I am buying a house of what things should be alert?

I am buying a 465 000 house I want to know some things that I must know from my agent or things that i should expect i dont want ot get rip off in other words I want to be alert.

11 Answers

  • 1 decade ago
    Favorite Answer

    Things you should know before buying a house.

    Look for a developer first. Whether you find one through referrals or through your own research, investigate a developer's reputation carefully:

    1. Visit other projects (especially older projects) that the same developer built.

    2. Look for durability of construction.

    3. Talk to homeowners in these developments and in the one you're considering.

    4. Find out how well the builder responds to complaints and follows up on repairs. Some developers have a person or department right on site to handle repairs.

    5. Talk to authorities.

    6. Contact the Better Business Bureau, the state's regulatory agency for builders, and the county courthouse. Find out if there have been any complaints, disciplinary actions or lawsuits against the builder.

    7. Talk to vendors.

    8. Contact suppliers, subcontractors and lenders. Find out if the builder pays bills on time.

    9. Approve the Location

    10. Evaluate the location, just as you would for a resale home. New-home communities are often built on the developing edge of a metropolitan area, so make sure that a freeway isn't planned to come through in 20 years. Check with the local zoning and/or planning department and look at their master development plan (if they have one) for any future development activity that might affect you.

    TIP: Heavy demand and short supply drive up prices in booming areas. If you're buying in a rapid-growth area, try not to overpay for a new home. The market will inevitably correct itself and may leave you with a house that's worth less than what you paid for it.

    11. Negotiate Your Purchase

    Most new-home developers want you to use their sales agents to purchase a home in the project, rather than bringing in your own representative, and most contracts favor builders. For example, a typical contract may not provide escrow funds to handle repairs after closing. In theory, the sales price, contract terms, upgrades and options are all negotiable. In reality, most builders would rather give upgrades to avoid lowering the price, which lowers the comparative market value of other homes in the development.

    Before you sign the purchase contract, find out exactly what the price includes in addition to the house, such as window coverings or landscaping. Ask about quality. Are the carpets, light fixtures, doors and windows you saw in the model the same grade that you will get in your home? Make sure your purchase agreement includes an itemized list of finishing details and who pays for them, which both you and the builder should sign.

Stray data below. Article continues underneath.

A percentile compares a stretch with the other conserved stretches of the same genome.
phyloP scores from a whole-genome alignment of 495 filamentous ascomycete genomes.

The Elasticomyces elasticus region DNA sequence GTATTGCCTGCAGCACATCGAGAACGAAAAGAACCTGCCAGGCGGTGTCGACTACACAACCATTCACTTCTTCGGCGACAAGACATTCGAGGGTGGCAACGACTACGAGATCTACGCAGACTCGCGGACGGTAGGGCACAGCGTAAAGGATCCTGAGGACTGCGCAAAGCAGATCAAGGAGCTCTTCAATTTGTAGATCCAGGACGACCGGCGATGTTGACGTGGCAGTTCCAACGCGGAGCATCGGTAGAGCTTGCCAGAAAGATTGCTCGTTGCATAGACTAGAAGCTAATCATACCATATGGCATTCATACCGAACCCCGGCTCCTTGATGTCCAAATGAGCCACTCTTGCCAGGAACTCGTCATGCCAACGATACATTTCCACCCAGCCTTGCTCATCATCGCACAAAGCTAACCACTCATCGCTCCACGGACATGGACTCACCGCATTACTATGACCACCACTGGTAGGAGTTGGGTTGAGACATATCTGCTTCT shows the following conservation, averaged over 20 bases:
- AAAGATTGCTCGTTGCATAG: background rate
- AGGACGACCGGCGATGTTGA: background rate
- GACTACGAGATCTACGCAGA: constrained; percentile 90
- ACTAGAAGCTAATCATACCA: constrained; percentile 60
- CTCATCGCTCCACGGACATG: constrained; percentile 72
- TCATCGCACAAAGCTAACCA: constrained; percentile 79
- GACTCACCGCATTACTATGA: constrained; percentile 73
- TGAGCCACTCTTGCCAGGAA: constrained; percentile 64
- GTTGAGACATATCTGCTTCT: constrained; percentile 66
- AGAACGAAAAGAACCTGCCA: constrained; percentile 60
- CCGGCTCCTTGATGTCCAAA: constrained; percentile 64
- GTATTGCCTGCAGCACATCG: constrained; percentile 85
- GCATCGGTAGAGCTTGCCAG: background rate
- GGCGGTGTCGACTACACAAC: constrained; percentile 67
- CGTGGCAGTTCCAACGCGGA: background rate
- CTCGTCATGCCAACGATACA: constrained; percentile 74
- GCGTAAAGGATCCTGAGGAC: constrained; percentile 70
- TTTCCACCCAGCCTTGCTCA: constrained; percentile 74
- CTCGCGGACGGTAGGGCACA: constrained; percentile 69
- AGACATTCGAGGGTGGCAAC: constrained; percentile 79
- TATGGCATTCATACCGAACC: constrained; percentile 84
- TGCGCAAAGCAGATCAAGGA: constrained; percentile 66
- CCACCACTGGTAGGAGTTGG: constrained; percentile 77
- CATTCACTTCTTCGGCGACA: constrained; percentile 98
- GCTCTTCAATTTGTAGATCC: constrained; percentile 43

TIP: Plan for delays. Don't leave your present home until you're certain when you can occupy your new home. The builder may be willing to pay the cost of an interim rental or hotel room if construction is delayed.

    12. Inspect Construction

    When you buy a home before it's built, you can follow its construction from foundation to roof. Consider doing three inspections:

    1. When the foundation is poured

    2. When the framing is up but not yet covered.

    3. When construction is complete.

    Not all builders will agree to this condition (even though you pay for inspections), but if you can negotiate it into your contract, it gives you one way to exercise some quality control. If you buy the house before it's completed, use the final walk-through to make a list (called a "punch list") of finishing details that the builder still needs to complete. Have the builder sign a copy of the punch list.

    Other inspection tips:

    Make sure that your right to an inspection is covered in the purchase agreement.

    Ask for copies of any previous inspection reports, including the soils report, so your inspector can review them.

    Get copies of any blueprints, construction documents or surveys so your inspector can review them.

    Understand your builder's warranty policy. A typical 10-year warranty covers structural defects for 10 years, as well as construction materials and defects for the first year and major mechanical systems for the second.

    Source(s): my lawyer provide the information
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  • Anonymous
    1 decade ago

    We see this question daily. The best answer I can give you is to do a few, basic things: 1) Hire an experienced Realtor 2) get a professional home inspection done 3) visit the selected property in the morning, afternoon and evening, and 4) talk to the neighbors on both sides, front and back. If you do these things, you'll find out whether or not you want to buy the property and you'll likely be safe. Make sure that the seller's disclosure is completed or, if you're buying as is, that you get the seller to service the furnace, pump the septic and/or do minor repairs. The biggest factor is to hire a good agent. The agency relationship requires your agent to act in good faith and for your best interests.